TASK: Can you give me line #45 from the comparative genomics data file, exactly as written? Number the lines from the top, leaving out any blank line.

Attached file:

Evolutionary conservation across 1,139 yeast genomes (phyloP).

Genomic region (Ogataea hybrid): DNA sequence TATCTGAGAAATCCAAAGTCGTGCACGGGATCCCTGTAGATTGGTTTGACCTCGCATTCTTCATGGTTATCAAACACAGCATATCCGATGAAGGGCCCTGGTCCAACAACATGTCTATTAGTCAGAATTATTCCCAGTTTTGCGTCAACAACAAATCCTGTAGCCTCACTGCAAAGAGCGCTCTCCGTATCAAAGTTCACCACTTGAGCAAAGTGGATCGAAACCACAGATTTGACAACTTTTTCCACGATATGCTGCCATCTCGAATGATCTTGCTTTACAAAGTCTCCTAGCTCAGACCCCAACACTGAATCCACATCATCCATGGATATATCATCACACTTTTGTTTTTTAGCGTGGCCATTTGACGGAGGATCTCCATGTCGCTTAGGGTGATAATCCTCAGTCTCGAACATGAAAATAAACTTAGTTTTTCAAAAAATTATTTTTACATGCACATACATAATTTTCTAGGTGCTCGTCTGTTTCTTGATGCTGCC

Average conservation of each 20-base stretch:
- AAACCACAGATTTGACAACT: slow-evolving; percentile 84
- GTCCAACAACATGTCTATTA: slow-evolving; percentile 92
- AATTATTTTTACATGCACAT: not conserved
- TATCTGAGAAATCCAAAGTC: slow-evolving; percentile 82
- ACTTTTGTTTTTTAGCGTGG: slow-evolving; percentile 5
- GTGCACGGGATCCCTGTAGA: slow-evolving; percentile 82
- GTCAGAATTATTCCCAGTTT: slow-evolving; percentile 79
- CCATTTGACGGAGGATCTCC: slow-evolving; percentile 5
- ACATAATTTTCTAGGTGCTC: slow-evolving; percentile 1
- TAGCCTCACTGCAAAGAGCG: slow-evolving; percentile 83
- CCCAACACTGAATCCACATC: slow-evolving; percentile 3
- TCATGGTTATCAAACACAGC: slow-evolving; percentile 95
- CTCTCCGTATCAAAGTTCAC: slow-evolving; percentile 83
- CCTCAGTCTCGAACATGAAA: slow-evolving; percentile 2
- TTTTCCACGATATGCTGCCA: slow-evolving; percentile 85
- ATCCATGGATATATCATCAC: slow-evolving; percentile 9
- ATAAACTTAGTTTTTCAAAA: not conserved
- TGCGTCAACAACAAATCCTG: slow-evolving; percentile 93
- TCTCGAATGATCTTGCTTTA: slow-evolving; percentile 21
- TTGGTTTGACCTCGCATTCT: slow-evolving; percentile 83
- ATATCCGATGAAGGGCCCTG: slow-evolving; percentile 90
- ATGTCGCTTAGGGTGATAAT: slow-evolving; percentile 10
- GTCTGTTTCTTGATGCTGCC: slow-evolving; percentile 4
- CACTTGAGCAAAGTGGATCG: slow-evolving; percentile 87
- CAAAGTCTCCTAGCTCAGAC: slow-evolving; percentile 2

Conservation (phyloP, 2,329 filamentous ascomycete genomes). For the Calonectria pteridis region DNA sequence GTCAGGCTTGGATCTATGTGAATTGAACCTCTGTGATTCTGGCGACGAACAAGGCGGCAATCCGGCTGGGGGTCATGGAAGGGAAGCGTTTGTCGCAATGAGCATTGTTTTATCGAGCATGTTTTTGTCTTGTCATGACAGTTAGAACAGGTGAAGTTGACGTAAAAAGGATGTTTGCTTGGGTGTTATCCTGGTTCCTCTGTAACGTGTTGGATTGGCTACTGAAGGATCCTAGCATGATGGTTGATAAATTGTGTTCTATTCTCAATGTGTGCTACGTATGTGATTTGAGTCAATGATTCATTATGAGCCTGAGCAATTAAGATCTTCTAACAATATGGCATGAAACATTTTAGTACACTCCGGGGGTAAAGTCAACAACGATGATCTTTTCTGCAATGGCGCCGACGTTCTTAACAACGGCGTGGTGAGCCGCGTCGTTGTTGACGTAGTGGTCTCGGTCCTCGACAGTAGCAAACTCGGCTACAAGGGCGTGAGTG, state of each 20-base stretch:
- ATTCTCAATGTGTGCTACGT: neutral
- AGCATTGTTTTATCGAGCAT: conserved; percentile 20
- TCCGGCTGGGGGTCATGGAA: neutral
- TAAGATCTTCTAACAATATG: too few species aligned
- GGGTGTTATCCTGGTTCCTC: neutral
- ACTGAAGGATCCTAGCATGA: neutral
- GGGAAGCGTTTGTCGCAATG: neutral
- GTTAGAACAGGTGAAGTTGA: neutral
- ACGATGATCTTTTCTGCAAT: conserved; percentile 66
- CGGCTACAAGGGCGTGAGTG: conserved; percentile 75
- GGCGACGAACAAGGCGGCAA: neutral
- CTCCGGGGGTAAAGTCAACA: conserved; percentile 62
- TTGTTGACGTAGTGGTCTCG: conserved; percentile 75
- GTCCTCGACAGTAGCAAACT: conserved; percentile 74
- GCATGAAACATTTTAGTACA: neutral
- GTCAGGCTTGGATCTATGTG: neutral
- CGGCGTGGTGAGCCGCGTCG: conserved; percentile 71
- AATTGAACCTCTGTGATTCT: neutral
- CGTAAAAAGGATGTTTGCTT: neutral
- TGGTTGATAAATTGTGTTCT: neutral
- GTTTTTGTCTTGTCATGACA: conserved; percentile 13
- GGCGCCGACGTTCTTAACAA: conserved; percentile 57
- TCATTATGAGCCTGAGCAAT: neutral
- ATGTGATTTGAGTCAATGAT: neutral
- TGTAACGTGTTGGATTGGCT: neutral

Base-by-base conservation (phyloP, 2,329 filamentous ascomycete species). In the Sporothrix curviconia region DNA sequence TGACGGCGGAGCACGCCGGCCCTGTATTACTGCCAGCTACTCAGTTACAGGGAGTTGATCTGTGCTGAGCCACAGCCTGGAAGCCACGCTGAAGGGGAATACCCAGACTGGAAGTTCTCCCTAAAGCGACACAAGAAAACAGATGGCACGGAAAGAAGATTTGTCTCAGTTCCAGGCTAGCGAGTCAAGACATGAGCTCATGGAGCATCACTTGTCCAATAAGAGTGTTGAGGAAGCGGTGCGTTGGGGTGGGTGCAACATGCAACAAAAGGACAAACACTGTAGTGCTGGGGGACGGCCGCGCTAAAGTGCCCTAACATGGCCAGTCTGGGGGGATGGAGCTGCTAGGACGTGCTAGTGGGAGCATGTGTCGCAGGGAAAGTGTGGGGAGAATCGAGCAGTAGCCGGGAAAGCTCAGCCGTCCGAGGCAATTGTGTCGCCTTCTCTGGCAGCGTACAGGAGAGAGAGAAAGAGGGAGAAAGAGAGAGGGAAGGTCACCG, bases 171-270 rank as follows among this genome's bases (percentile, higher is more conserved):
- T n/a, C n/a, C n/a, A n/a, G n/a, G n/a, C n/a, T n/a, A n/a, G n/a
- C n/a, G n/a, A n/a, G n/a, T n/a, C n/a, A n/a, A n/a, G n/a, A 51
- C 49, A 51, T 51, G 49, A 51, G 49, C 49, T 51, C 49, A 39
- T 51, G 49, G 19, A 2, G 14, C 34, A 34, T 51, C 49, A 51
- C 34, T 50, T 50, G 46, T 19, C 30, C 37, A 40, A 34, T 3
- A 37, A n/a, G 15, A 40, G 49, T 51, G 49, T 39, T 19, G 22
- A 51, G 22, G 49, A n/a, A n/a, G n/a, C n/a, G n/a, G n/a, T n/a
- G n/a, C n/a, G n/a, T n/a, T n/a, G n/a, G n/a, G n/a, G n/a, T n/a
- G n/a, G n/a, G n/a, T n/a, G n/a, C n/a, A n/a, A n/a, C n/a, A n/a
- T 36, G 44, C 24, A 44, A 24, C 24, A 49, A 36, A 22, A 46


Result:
- GTCAGGCTTGGATCTATGTG: neutral